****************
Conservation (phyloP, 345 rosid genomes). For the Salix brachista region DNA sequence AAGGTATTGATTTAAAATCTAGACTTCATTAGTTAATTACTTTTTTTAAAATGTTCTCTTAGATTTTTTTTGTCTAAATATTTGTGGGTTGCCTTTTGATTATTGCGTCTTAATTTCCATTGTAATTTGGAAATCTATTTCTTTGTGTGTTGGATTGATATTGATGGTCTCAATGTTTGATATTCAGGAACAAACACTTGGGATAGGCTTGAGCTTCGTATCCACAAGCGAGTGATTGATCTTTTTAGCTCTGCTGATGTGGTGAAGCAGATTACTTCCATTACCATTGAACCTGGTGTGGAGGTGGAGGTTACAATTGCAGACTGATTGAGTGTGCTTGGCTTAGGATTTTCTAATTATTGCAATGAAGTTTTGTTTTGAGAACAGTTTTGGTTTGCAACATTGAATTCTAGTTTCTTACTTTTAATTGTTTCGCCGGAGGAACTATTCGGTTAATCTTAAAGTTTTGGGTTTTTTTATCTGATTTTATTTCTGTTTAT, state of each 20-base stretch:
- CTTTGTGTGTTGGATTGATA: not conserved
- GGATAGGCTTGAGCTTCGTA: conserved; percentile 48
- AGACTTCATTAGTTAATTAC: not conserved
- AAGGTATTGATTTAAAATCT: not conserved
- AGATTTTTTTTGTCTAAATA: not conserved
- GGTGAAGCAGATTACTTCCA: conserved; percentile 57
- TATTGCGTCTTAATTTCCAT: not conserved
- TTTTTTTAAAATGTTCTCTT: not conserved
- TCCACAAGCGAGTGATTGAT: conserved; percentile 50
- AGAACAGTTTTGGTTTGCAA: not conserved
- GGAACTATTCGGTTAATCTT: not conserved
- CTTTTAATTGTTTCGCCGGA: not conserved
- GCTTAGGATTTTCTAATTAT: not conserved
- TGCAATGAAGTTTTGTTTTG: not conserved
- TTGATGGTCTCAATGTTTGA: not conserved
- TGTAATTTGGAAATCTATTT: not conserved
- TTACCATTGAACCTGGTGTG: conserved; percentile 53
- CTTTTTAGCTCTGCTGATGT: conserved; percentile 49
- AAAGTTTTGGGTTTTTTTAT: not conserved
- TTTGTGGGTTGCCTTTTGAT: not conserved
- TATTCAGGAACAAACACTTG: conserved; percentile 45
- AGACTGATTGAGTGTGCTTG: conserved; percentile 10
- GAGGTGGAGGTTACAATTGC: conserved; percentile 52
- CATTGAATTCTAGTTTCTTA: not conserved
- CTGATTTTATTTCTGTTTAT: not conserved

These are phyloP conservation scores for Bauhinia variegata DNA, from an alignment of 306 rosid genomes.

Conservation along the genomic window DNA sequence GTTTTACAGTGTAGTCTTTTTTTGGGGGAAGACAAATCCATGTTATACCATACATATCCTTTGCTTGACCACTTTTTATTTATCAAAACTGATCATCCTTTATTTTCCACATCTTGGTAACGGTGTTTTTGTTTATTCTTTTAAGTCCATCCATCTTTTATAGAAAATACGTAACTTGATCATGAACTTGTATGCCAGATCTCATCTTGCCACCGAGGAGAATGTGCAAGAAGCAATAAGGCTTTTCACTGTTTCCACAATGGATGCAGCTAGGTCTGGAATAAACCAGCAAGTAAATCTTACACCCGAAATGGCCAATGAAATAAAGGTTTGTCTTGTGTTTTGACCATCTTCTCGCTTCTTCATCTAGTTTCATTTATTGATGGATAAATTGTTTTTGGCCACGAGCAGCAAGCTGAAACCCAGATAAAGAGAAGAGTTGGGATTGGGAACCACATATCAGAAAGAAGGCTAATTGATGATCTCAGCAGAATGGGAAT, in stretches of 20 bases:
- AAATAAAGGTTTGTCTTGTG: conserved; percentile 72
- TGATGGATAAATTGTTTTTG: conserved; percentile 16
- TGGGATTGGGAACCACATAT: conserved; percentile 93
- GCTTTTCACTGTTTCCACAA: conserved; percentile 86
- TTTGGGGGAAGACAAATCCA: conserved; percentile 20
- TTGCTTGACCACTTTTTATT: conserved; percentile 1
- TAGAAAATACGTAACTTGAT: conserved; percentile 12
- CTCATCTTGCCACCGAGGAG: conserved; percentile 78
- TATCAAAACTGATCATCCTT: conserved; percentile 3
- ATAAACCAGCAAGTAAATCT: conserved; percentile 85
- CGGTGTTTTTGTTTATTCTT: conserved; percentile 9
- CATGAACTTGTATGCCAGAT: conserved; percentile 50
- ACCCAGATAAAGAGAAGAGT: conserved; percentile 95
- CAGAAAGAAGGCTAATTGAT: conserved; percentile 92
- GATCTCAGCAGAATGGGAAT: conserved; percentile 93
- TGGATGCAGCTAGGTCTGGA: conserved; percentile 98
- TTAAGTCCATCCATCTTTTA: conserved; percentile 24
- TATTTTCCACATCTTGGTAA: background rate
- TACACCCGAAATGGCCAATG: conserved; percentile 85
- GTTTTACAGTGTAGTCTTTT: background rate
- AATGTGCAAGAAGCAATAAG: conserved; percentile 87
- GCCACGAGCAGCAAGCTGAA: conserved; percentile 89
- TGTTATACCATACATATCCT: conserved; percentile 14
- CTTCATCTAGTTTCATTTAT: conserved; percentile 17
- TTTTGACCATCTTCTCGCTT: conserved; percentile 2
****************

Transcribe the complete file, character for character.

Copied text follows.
Conservation (phyloP, 345 rosid genomes). For the Salix brachista region DNA sequence AAGGTATTGATTTAAAATCTAGACTTCATTAGTTAATTACTTTTTTTAAAATGTTCTCTTAGATTTTTTTTGTCTAAATATTTGTGGGTTGCCTTTTGATTATTGCGTCTTAATTTCCATTGTAATTTGGAAATCTATTTCTTTGTGTGTTGGATTGATATTGATGGTCTCAATGTTTGATATTCAGGAACAAACACTTGGGATAGGCTTGAGCTTCGTATCCACAAGCGAGTGATTGATCTTTTTAGCTCTGCTGATGTGGTGAAGCAGATTACTTCCATTACCATTGAACCTGGTGTGGAGGTGGAGGTTACAATTGCAGACTGATTGAGTGTGCTTGGCTTAGGATTTTCTAATTATTGCAATGAAGTTTTGTTTTGAGAACAGTTTTGGTTTGCAACATTGAATTCTAGTTTCTTACTTTTAATTGTTTCGCCGGAGGAACTATTCGGTTAATCTTAAAGTTTTGGGTTTTTTTATCTGATTTTATTTCTGTTTAT, state of each 20-base stretch:
- CTTTGTGTGTTGGATTGATA: not conserved
- GGATAGGCTTGAGCTTCGTA: conserved; percentile 48
- AGACTTCATTAGTTAATTAC: not conserved
- AAGGTATTGATTTAAAATCT: not conserved
- AGATTTTTTTTGTCTAAATA: not conserved
- GGTGAAGCAGATTACTTCCA: conserved; percentile 57
- TATTGCGTCTTAATTTCCAT: not conserved
- TTTTTTTAAAATGTTCTCTT: not conserved
- TCCACAAGCGAGTGATTGAT: conserved; percentile 50
- AGAACAGTTTTGGTTTGCAA: not conserved
- GGAACTATTCGGTTAATCTT: not conserved
- CTTTTAATTGTTTCGCCGGA: not conserved
- GCTTAGGATTTTCTAATTAT: not conserved
- TGCAATGAAGTTTTGTTTTG: not conserved
- TTGATGGTCTCAATGTTTGA: not conserved
- TGTAATTTGGAAATCTATTT: not conserved
- TTACCATTGAACCTGGTGTG: conserved; percentile 53
- CTTTTTAGCTCTGCTGATGT: conserved; percentile 49
- AAAGTTTTGGGTTTTTTTAT: not conserved
- TTTGTGGGTTGCCTTTTGAT: not conserved
- TATTCAGGAACAAACACTTG: conserved; percentile 45
- AGACTGATTGAGTGTGCTTG: conserved; percentile 10
- GAGGTGGAGGTTACAATTGC: conserved; percentile 52
- CATTGAATTCTAGTTTCTTA: not conserved
- CTGATTTTATTTCTGTTTAT: not conserved

These are phyloP conservation scores for Bauhinia variegata DNA, from an alignment of 306 rosid genomes.

Conservation along the genomic window DNA sequence GTTTTACAGTGTAGTCTTTTTTTGGGGGAAGACAAATCCATGTTATACCATACATATCCTTTGCTTGACCACTTTTTATTTATCAAAACTGATCATCCTTTATTTTCCACATCTTGGTAACGGTGTTTTTGTTTATTCTTTTAAGTCCATCCATCTTTTATAGAAAATACGTAACTTGATCATGAACTTGTATGCCAGATCTCATCTTGCCACCGAGGAGAATGTGCAAGAAGCAATAAGGCTTTTCACTGTTTCCACAATGGATGCAGCTAGGTCTGGAATAAACCAGCAAGTAAATCTTACACCCGAAATGGCCAATGAAATAAAGGTTTGTCTTGTGTTTTGACCATCTTCTCGCTTCTTCATCTAGTTTCATTTATTGATGGATAAATTGTTTTTGGCCACGAGCAGCAAGCTGAAACCCAGATAAAGAGAAGAGTTGGGATTGGGAACCACATATCAGAAAGAAGGCTAATTGATGATCTCAGCAGAATGGGAAT, in stretches of 20 bases:
- AAATAAAGGTTTGTCTTGTG: conserved; percentile 72
- TGATGGATAAATTGTTTTTG: conserved; percentile 16
- TGGGATTGGGAACCACATAT: conserved; percentile 93
- GCTTTTCACTGTTTCCACAA: conserved; percentile 86
- TTTGGGGGAAGACAAATCCA: conserved; percentile 20
- TTGCTTGACCACTTTTTATT: conserved; percentile 1
- TAGAAAATACGTAACTTGAT: conserved; percentile 12
- CTCATCTTGCCACCGAGGAG: conserved; percentile 78
- TATCAAAACTGATCATCCTT: conserved; percentile 3
- ATAAACCAGCAAGTAAATCT: conserved; percentile 85
- CGGTGTTTTTGTTTATTCTT: conserved; percentile 9
- CATGAACTTGTATGCCAGAT: conserved; percentile 50
- ACCCAGATAAAGAGAAGAGT: conserved; percentile 95
- CAGAAAGAAGGCTAATTGAT: conserved; percentile 92
- GATCTCAGCAGAATGGGAAT: conserved; percentile 93
- TGGATGCAGCTAGGTCTGGA: conserved; percentile 98
- TTAAGTCCATCCATCTTTTA: conserved; percentile 24
- TATTTTCCACATCTTGGTAA: background rate
- TACACCCGAAATGGCCAATG: conserved; percentile 85
- GTTTTACAGTGTAGTCTTTT: background rate
- AATGTGCAAGAAGCAATAAG: conserved; percentile 87
- GCCACGAGCAGCAAGCTGAA: conserved; percentile 89
- TGTTATACCATACATATCCT: conserved; percentile 14
- CTTCATCTAGTTTCATTTAT: conserved; percentile 17
- TTTTGACCATCTTCTCGCTT: conserved; percentile 2